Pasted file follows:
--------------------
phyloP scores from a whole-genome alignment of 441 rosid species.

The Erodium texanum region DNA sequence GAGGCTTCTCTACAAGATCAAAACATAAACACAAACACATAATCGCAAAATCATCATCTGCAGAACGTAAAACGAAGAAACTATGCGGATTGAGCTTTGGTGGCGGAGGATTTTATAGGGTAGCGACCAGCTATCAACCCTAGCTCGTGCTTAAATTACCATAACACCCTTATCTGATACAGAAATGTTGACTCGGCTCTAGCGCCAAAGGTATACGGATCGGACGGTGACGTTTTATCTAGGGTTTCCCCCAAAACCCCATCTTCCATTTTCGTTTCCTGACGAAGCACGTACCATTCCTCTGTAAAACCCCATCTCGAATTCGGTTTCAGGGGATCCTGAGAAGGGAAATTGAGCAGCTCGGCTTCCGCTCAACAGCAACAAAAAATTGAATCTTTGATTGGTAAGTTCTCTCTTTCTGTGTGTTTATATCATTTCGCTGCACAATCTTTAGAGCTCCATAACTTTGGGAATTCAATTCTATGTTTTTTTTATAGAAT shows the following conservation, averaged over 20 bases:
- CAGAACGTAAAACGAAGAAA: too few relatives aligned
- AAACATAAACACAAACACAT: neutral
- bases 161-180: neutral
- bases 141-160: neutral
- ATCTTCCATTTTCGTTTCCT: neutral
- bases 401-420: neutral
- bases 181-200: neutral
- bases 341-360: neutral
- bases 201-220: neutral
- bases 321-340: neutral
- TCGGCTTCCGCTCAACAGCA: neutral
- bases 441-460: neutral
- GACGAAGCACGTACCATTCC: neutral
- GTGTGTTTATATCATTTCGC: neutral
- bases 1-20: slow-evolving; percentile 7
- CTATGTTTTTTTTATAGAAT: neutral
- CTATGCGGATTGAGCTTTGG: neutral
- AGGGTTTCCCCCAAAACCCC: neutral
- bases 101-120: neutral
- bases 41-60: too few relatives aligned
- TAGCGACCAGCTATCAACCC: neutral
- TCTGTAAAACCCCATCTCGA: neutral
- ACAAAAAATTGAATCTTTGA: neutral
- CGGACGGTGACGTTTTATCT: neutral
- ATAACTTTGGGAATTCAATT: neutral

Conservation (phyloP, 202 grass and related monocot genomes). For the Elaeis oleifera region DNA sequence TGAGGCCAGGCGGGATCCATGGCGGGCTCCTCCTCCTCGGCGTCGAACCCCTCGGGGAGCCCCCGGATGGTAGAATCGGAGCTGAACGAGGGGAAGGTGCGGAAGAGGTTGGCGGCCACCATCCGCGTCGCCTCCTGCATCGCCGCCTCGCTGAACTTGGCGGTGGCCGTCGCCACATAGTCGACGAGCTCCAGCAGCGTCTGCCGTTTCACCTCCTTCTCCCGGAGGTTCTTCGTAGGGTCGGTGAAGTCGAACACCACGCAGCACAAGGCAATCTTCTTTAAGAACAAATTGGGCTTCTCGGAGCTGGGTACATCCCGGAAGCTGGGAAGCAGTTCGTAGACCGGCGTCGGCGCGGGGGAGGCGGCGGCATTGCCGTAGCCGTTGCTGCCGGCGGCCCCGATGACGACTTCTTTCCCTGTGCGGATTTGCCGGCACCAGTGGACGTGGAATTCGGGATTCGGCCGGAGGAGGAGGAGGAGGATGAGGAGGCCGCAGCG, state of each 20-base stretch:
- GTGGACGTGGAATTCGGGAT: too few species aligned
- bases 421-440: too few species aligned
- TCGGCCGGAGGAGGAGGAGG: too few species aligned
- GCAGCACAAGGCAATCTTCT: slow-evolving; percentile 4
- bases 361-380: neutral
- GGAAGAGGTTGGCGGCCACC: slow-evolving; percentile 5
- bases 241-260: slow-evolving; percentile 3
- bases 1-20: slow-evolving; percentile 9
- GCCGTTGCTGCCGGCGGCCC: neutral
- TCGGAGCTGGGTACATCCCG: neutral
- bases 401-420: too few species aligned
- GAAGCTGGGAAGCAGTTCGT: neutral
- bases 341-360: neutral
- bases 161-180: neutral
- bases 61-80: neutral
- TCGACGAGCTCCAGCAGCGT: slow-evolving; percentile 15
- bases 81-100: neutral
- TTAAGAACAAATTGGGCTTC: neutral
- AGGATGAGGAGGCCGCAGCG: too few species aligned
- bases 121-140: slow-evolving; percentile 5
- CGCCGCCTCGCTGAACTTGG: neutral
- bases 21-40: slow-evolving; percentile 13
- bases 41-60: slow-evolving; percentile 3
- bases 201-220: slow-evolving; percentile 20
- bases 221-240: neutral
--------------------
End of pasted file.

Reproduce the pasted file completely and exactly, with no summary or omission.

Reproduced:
phyloP scores from a whole-genome alignment of 441 rosid species.

The Erodium texanum region DNA sequence GAGGCTTCTCTACAAGATCAAAACATAAACACAAACACATAATCGCAAAATCATCATCTGCAGAACGTAAAACGAAGAAACTATGCGGATTGAGCTTTGGTGGCGGAGGATTTTATAGGGTAGCGACCAGCTATCAACCCTAGCTCGTGCTTAAATTACCATAACACCCTTATCTGATACAGAAATGTTGACTCGGCTCTAGCGCCAAAGGTATACGGATCGGACGGTGACGTTTTATCTAGGGTTTCCCCCAAAACCCCATCTTCCATTTTCGTTTCCTGACGAAGCACGTACCATTCCTCTGTAAAACCCCATCTCGAATTCGGTTTCAGGGGATCCTGAGAAGGGAAATTGAGCAGCTCGGCTTCCGCTCAACAGCAACAAAAAATTGAATCTTTGATTGGTAAGTTCTCTCTTTCTGTGTGTTTATATCATTTCGCTGCACAATCTTTAGAGCTCCATAACTTTGGGAATTCAATTCTATGTTTTTTTTATAGAAT shows the following conservation, averaged over 20 bases:
- CAGAACGTAAAACGAAGAAA: too few relatives aligned
- AAACATAAACACAAACACAT: neutral
- bases 161-180: neutral
- bases 141-160: neutral
- ATCTTCCATTTTCGTTTCCT: neutral
- bases 401-420: neutral
- bases 181-200: neutral
- bases 341-360: neutral
- bases 201-220: neutral
- bases 321-340: neutral
- TCGGCTTCCGCTCAACAGCA: neutral
- bases 441-460: neutral
- GACGAAGCACGTACCATTCC: neutral
- GTGTGTTTATATCATTTCGC: neutral
- bases 1-20: slow-evolving; percentile 7
- CTATGTTTTTTTTATAGAAT: neutral
- CTATGCGGATTGAGCTTTGG: neutral
- AGGGTTTCCCCCAAAACCCC: neutral
- bases 101-120: neutral
- bases 41-60: too few relatives aligned
- TAGCGACCAGCTATCAACCC: neutral
- TCTGTAAAACCCCATCTCGA: neutral
- ACAAAAAATTGAATCTTTGA: neutral
- CGGACGGTGACGTTTTATCT: neutral
- ATAACTTTGGGAATTCAATT: neutral

Conservation (phyloP, 202 grass and related monocot genomes). For the Elaeis oleifera region DNA sequence TGAGGCCAGGCGGGATCCATGGCGGGCTCCTCCTCCTCGGCGTCGAACCCCTCGGGGAGCCCCCGGATGGTAGAATCGGAGCTGAACGAGGGGAAGGTGCGGAAGAGGTTGGCGGCCACCATCCGCGTCGCCTCCTGCATCGCCGCCTCGCTGAACTTGGCGGTGGCCGTCGCCACATAGTCGACGAGCTCCAGCAGCGTCTGCCGTTTCACCTCCTTCTCCCGGAGGTTCTTCGTAGGGTCGGTGAAGTCGAACACCACGCAGCACAAGGCAATCTTCTTTAAGAACAAATTGGGCTTCTCGGAGCTGGGTACATCCCGGAAGCTGGGAAGCAGTTCGTAGACCGGCGTCGGCGCGGGGGAGGCGGCGGCATTGCCGTAGCCGTTGCTGCCGGCGGCCCCGATGACGACTTCTTTCCCTGTGCGGATTTGCCGGCACCAGTGGACGTGGAATTCGGGATTCGGCCGGAGGAGGAGGAGGAGGATGAGGAGGCCGCAGCG, state of each 20-base stretch:
- GTGGACGTGGAATTCGGGAT: too few species aligned
- bases 421-440: too few species aligned
- TCGGCCGGAGGAGGAGGAGG: too few species aligned
- GCAGCACAAGGCAATCTTCT: slow-evolving; percentile 4
- bases 361-380: neutral
- GGAAGAGGTTGGCGGCCACC: slow-evolving; percentile 5
- bases 241-260: slow-evolving; percentile 3
- bases 1-20: slow-evolving; percentile 9
- GCCGTTGCTGCCGGCGGCCC: neutral
- TCGGAGCTGGGTACATCCCG: neutral
- bases 401-420: too few species aligned
- GAAGCTGGGAAGCAGTTCGT: neutral
- bases 341-360: neutral
- bases 161-180: neutral
- bases 61-80: neutral
- TCGACGAGCTCCAGCAGCGT: slow-evolving; percentile 15
- bases 81-100: neutral
- TTAAGAACAAATTGGGCTTC: neutral
- AGGATGAGGAGGCCGCAGCG: too few species aligned
- bases 121-140: slow-evolving; percentile 5
- CGCCGCCTCGCTGAACTTGG: neutral
- bases 21-40: slow-evolving; percentile 13
- bases 41-60: slow-evolving; percentile 3
- bases 201-220: slow-evolving; percentile 20
- bases 221-240: neutral